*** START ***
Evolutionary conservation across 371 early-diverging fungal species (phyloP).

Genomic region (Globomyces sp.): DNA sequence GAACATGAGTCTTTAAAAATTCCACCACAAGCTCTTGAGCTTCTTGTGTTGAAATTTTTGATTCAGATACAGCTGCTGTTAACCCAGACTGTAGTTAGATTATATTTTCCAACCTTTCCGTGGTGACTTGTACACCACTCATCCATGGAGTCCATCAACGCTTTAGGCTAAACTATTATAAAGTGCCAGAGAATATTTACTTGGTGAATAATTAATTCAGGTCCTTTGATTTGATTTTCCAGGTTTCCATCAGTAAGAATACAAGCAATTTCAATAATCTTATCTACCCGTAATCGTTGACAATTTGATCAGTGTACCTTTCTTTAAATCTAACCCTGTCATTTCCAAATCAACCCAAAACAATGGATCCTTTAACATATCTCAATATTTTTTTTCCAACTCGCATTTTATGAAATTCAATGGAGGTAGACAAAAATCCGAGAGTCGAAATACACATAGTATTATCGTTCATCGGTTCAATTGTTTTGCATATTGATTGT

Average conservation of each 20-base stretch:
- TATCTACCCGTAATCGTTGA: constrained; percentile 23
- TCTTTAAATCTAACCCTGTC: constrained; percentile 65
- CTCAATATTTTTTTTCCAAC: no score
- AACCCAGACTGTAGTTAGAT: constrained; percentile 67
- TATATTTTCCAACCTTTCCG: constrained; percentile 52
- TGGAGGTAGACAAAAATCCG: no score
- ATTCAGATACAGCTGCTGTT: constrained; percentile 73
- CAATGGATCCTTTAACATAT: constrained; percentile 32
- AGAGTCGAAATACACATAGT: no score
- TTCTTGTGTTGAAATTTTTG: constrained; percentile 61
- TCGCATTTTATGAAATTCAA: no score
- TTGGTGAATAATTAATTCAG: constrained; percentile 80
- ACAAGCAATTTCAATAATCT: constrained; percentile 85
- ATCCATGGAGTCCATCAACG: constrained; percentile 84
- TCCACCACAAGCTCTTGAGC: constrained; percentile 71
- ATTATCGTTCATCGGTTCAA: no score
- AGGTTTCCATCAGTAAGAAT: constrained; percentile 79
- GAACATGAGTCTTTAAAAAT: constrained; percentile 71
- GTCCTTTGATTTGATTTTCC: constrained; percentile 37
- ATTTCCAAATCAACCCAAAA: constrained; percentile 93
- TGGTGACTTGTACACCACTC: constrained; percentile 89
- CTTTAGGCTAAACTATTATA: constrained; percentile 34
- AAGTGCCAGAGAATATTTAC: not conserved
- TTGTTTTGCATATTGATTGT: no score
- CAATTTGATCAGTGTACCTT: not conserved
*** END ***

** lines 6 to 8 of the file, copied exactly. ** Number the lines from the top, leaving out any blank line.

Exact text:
- CTCAATATTTTTTTTCCAAC: no score
- AACCCAGACTGTAGTTAGAT: constrained; percentile 67
- TATATTTTCCAACCTTTCCG: constrained; percentile 52